Imagine, just for a second, what would happen if life, as you’ve been living it up to this point, completely stopped in its tracks. I don’t mean it in the sense that you’ve hit a dead-end or that you need to take a moment to catch your breath. The road’s still quite visibly in front of you, full of its intersections, pathways, and decisions to make, and you’re not tired. You’re not needing to rest a bit and get on your merry way. What I mean by saying your life “stops” is that you are paralyzed. Fear, doubt, and confusion are nailing you to the floor, and all you can do is sit there and stare in awe at how fast everything else is going, and at how stale, boring and useless you’ve become. For some, this process could last mere moments, for others, some months of getting used to, and for unlucky fellows such as myself, it can be a long lasting struggle. Having now come out on the “winning” side of the whole thing, I believe I can speak with some confidence about what has happened and how it affects many of us.
Something I consider to be very important is understanding the concept of “anxiety”, and how it can work differently for different people.
Anxiety disorders are, according to the CDC, the most common class of mental disorders amongst the general population – and yet, none of this information ever makes it to school, to conferences or even – God forbid -television.
Only in recent years can you sometimes spot the odd coverage of an isolated incident in some early-afternoon talk show, right in between the usual prize segment and the one dedicated to that one bloke who still hasn’t found the perfect slice of pizza, or some other food-related nonsense. This is because of what I believe to be a “taboo” approach to issues which affect the mind. People believe that if they don’t talk about it, maybe this won’t affect them or may just go away on its own.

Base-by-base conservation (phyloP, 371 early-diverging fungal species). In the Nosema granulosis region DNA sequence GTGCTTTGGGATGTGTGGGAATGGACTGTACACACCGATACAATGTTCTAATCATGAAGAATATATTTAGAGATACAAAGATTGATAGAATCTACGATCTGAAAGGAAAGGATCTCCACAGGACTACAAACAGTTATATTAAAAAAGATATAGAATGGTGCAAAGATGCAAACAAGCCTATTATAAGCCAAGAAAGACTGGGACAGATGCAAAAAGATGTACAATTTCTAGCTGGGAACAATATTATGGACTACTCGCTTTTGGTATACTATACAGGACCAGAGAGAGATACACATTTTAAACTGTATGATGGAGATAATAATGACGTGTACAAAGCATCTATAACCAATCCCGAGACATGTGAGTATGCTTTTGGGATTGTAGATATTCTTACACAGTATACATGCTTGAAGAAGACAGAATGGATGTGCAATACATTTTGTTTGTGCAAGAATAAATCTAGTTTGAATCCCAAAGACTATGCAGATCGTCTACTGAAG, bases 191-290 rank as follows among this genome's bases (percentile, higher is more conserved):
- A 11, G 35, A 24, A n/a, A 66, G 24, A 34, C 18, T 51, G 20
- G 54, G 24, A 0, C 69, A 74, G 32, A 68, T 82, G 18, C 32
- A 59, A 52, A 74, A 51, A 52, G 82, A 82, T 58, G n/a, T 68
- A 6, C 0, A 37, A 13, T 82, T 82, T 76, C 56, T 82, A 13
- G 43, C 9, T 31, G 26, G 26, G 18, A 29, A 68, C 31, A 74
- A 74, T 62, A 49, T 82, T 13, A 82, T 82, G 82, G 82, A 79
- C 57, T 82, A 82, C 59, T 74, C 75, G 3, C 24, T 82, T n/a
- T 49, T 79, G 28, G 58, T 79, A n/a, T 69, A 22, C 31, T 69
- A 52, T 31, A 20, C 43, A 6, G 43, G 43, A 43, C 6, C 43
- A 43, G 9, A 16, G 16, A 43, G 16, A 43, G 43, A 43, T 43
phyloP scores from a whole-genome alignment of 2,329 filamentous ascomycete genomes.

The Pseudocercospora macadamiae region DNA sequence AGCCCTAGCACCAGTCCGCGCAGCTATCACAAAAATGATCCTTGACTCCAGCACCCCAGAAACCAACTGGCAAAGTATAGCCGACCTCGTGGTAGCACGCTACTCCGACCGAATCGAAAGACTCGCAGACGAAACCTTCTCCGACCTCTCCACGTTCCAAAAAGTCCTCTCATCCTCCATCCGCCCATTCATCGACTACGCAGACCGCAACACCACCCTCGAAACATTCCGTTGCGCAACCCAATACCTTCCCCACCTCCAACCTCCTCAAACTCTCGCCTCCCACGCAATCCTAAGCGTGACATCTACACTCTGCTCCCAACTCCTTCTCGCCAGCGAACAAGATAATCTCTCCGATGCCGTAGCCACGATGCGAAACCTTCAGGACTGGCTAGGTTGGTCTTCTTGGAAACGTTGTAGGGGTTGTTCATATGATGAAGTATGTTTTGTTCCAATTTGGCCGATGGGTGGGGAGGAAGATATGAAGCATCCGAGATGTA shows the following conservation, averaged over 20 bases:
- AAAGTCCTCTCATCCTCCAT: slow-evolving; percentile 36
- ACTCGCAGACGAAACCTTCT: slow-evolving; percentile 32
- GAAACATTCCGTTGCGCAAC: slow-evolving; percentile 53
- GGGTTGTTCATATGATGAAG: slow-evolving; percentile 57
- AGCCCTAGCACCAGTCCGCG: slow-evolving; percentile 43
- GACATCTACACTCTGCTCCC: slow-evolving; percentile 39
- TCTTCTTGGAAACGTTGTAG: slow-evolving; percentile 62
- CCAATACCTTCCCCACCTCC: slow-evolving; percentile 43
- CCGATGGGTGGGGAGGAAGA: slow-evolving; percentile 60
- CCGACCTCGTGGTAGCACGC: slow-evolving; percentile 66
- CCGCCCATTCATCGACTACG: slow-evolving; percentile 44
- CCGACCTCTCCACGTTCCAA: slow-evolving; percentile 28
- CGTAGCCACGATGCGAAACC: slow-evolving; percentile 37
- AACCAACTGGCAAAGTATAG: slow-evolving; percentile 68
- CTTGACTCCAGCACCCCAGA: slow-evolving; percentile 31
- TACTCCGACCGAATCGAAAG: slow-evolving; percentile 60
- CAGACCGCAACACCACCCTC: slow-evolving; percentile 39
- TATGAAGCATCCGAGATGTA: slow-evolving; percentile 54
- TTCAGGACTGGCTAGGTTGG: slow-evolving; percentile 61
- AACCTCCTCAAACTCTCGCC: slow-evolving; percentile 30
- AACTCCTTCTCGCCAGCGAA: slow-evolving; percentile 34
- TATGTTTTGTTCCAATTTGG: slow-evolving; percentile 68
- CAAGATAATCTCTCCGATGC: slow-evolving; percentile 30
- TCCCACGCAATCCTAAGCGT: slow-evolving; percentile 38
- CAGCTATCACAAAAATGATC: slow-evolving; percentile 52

It is not limited to anxiety, things such as depression get the exact same treatment. They’re “awkward to talk about”, they get people uneasy and bring uncomfortable stuff to the table. Physical ailments are all fine and dandy, but the second that something like anxiety gets brought up at any social occasion, you always get those side-glances and those “yeah, pack it in” kind of looks. I do have to admit that discussion has been broadened on that front, and people are much more open currently to having a conversation about these things than when I first started experiencing them, but seeing as it’s something still worth improving (and critiquing on some regards), allow me to take you on a small(ish) trip back in time with a much younger me.
I was about eighteen years old when I first experienced a panic attack.
For the aforementioned reasons, the definition of anxiety or even its consequences were something entirely alien to my juvenile and carefree mind, which due to the overwhelming sense of adrenaline being pumped through my system felt much more inclined to tell itself that I was having a heart-attack.